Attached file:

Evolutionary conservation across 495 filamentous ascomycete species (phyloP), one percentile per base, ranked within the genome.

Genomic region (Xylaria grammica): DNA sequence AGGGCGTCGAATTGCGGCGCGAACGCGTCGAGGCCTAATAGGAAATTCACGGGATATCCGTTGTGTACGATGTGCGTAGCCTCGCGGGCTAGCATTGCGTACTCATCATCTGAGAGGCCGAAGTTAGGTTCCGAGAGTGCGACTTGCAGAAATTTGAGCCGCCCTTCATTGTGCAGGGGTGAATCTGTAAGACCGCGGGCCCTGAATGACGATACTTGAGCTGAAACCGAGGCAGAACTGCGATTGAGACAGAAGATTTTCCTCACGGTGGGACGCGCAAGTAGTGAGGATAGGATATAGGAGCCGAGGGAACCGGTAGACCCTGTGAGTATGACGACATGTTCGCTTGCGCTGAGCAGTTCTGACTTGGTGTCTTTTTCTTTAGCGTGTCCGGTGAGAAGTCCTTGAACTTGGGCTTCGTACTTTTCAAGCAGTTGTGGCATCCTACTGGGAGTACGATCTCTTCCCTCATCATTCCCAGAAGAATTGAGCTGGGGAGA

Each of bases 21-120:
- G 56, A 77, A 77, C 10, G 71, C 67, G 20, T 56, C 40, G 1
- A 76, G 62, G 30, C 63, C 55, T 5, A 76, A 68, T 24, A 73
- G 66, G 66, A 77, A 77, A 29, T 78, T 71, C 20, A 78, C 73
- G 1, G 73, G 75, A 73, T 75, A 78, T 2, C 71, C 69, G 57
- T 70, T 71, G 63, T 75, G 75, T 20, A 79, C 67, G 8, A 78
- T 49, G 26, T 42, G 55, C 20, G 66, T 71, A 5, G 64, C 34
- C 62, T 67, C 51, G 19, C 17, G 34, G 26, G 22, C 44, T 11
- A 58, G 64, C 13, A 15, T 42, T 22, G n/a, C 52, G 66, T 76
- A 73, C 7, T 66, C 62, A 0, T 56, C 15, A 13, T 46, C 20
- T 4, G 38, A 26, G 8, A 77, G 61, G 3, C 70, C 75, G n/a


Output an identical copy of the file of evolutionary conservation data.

Evolutionary conservation across 495 filamentous ascomycete species (phyloP), one percentile per base, ranked within the genome.

Genomic region (Xylaria grammica): DNA sequence AGGGCGTCGAATTGCGGCGCGAACGCGTCGAGGCCTAATAGGAAATTCACGGGATATCCGTTGTGTACGATGTGCGTAGCCTCGCGGGCTAGCATTGCGTACTCATCATCTGAGAGGCCGAAGTTAGGTTCCGAGAGTGCGACTTGCAGAAATTTGAGCCGCCCTTCATTGTGCAGGGGTGAATCTGTAAGACCGCGGGCCCTGAATGACGATACTTGAGCTGAAACCGAGGCAGAACTGCGATTGAGACAGAAGATTTTCCTCACGGTGGGACGCGCAAGTAGTGAGGATAGGATATAGGAGCCGAGGGAACCGGTAGACCCTGTGAGTATGACGACATGTTCGCTTGCGCTGAGCAGTTCTGACTTGGTGTCTTTTTCTTTAGCGTGTCCGGTGAGAAGTCCTTGAACTTGGGCTTCGTACTTTTCAAGCAGTTGTGGCATCCTACTGGGAGTACGATCTCTTCCCTCATCATTCCCAGAAGAATTGAGCTGGGGAGA

Each of bases 21-120:
- G 56, A 77, A 77, C 10, G 71, C 67, G 20, T 56, C 40, G 1
- A 76, G 62, G 30, C 63, C 55, T 5, A 76, A 68, T 24, A 73
- G 66, G 66, A 77, A 77, A 29, T 78, T 71, C 20, A 78, C 73
- G 1, G 73, G 75, A 73, T 75, A 78, T 2, C 71, C 69, G 57
- T 70, T 71, G 63, T 75, G 75, T 20, A 79, C 67, G 8, A 78
- T 49, G 26, T 42, G 55, C 20, G 66, T 71, A 5, G 64, C 34
- C 62, T 67, C 51, G 19, C 17, G 34, G 26, G 22, C 44, T 11
- A 58, G 64, C 13, A 15, T 42, T 22, G n/a, C 52, G 66, T 76
- A 73, C 7, T 66, C 62, A 0, T 56, C 15, A 13, T 46, C 20
- T 4, G 38, A 26, G 8, A 77, G 61, G 3, C 70, C 75, G n/a